Here’s why this might matter to me. In my current workflow, I manage my blog entries in an XML database (really just a file). I extract the tags from that XML and inject them into That enables great things to happen. I can explore my own stuff in a tag-oriented way. And I can exploit the social dimension of to see how my stuff relates to other people’s stuff.

But in the truth is not in the file, it’s in a database that asserts things about the file — its location on the web, its tags. If I revise my tag vocabulary in, the new vocabulary will be out of synch with what’s in my XML archive. So I have to do those revisions in my archive. I can, and I do, but it’s all programmatic work, there’s no user interface to assist me.

What I’m discovering about Vista and the Office apps is that they offer a nice combination of programmatic and user interfaces for doing these kinds of things. This blog entry uses three photos, for example. It’s easy for me to assign them the same tags I’m assigning this entry. If I do, I can interactively search for both the entry and the photos in the Vista shell. And I can build an alternate interface that runs that same search on the web and correlates results to published blog entries.

That’s still not the endgame. At heart I’m a citizen of the cloud, and I don’t want any dependencies on local applications or local storage. Clearly Vista and Office entail such dependencies. But they can also cooperate with the cloud and, over time, will do so in deeper and more sophisticated ways. It’s my ambition to do everything I can to improve that cooperation.

Note: There will be formatting problems in this HTML rendering which, for now, painful though it is, I am not going to try to fix by hacking around in the WordPress editor. There are a lot of moving parts here: Word, WordPress, the editor embedded in WordPress (which itself has a raw mode, a visual mode, and a secret/advanced visual mode). I haven’t sorted all this out yet, and I’m not sure I can. (Formatting source code. Why is that always the toothache?)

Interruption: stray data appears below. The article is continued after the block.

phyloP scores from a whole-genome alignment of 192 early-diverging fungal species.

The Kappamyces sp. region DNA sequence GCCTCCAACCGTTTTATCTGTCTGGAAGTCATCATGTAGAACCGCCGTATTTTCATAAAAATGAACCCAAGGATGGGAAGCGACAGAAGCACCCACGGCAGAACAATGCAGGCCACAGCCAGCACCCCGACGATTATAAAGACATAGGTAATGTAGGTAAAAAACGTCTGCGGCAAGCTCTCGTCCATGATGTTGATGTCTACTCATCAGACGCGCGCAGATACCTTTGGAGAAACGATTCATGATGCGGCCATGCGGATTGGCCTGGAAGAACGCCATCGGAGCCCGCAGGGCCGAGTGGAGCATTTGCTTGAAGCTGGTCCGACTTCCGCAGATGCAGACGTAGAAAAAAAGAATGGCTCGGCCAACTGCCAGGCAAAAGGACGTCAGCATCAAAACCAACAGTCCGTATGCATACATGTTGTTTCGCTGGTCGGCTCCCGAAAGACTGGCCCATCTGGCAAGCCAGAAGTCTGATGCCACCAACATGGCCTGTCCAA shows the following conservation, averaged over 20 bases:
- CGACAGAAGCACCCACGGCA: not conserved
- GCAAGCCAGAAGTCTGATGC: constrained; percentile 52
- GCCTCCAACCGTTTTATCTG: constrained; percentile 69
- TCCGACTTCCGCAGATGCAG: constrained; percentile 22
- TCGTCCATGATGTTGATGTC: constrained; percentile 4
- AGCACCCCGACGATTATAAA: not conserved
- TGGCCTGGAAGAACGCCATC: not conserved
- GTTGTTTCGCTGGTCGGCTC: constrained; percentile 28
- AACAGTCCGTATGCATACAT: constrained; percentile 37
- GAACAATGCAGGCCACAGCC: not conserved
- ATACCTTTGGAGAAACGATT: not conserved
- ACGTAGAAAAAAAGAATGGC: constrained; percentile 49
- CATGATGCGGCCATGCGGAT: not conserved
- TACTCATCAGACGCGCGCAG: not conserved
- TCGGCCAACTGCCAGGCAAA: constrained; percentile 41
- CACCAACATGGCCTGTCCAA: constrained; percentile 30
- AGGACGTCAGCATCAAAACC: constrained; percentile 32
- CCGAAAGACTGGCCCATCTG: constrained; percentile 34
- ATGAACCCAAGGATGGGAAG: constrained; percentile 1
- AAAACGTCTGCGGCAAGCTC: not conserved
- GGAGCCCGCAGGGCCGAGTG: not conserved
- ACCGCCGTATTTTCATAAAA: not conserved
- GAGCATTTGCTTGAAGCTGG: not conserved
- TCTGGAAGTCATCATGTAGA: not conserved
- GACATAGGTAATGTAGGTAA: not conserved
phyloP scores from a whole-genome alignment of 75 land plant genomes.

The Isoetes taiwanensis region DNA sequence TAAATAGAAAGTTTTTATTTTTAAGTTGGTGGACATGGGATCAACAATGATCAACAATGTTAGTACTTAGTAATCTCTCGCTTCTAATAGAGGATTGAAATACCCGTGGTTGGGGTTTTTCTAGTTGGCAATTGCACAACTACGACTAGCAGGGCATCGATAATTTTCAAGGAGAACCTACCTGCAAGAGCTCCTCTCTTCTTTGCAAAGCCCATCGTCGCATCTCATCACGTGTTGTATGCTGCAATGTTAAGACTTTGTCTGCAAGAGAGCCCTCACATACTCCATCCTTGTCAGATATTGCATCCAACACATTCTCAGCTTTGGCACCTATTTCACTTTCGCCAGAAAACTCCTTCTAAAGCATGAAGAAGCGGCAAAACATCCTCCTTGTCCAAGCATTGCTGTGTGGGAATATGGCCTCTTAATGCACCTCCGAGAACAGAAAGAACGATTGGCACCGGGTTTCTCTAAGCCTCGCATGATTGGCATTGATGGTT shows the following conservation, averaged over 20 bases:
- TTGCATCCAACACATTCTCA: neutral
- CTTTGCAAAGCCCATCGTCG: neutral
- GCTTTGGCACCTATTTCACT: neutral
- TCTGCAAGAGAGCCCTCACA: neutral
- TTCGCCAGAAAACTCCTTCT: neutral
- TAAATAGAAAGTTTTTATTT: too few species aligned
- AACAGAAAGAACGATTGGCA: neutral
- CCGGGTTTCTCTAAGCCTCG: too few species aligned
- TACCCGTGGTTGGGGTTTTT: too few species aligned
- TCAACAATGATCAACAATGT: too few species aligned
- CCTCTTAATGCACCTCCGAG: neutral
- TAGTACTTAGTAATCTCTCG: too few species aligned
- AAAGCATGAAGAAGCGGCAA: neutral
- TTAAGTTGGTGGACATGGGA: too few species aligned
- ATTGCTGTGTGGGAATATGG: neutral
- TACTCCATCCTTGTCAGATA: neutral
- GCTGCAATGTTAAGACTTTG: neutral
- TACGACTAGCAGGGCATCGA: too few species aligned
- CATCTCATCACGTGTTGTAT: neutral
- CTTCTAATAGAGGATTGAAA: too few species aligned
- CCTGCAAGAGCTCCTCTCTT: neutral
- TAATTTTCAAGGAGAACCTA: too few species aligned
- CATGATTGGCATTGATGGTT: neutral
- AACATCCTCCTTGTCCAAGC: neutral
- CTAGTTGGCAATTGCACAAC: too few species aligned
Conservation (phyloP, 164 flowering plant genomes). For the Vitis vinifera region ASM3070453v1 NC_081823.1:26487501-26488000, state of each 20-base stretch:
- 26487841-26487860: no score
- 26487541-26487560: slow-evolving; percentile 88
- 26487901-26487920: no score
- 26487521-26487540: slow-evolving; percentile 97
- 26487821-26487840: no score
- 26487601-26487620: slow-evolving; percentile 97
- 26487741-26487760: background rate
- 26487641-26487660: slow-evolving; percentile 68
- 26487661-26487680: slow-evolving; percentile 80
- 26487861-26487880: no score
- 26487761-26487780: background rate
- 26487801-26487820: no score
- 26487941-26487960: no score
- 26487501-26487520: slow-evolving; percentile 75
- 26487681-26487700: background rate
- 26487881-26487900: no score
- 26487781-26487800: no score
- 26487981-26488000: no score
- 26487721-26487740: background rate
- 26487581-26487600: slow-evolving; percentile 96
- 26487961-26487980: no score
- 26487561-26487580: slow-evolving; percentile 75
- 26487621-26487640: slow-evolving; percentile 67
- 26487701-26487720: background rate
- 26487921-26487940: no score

Anyway, if you want to follow along, I’ve posted the original .docx version of this file here.

Here’s which was imported in the above example. Note that this is CPython, not IronPython. That’s because I’m relying here on CPython’s zipfile module, which in turn relies on a compiled DLL.

import zipfile, re


def readDocx(docx):

inarc = zipfile.ZipFile(docx,’r’)

names = inarc.namelist()

dict = {}

for name in names:

dict[name] =


print dict.keys()

return dict


def readDocumentFromDocx(docx):

arc = zipfile.ZipFile(docx,’r’)

s =‘word/document.xml’)

f = open(‘document.xml’,’w’)



return s


def updateDocumentInDocx(docx,doc):

dict = readDocx(docx)

archive = zipfile.ZipFile(docx,’w’)

for name in dict.keys():

if (name == ‘word/document.xml’):

dict[name] = doc




def tagDocx(docx,tags):

dict = readDocx(docx)

archive = zipfile.ZipFile(docx,’w’)

for name in dict.keys():

if (name == ‘docProps/core.xml’):

dict[name] = re.sub(‘<cp:keywords>(.*)</cp:keywords>’,’<cp:keywords>%s</cp:keywords>’ %

tags, dict[name])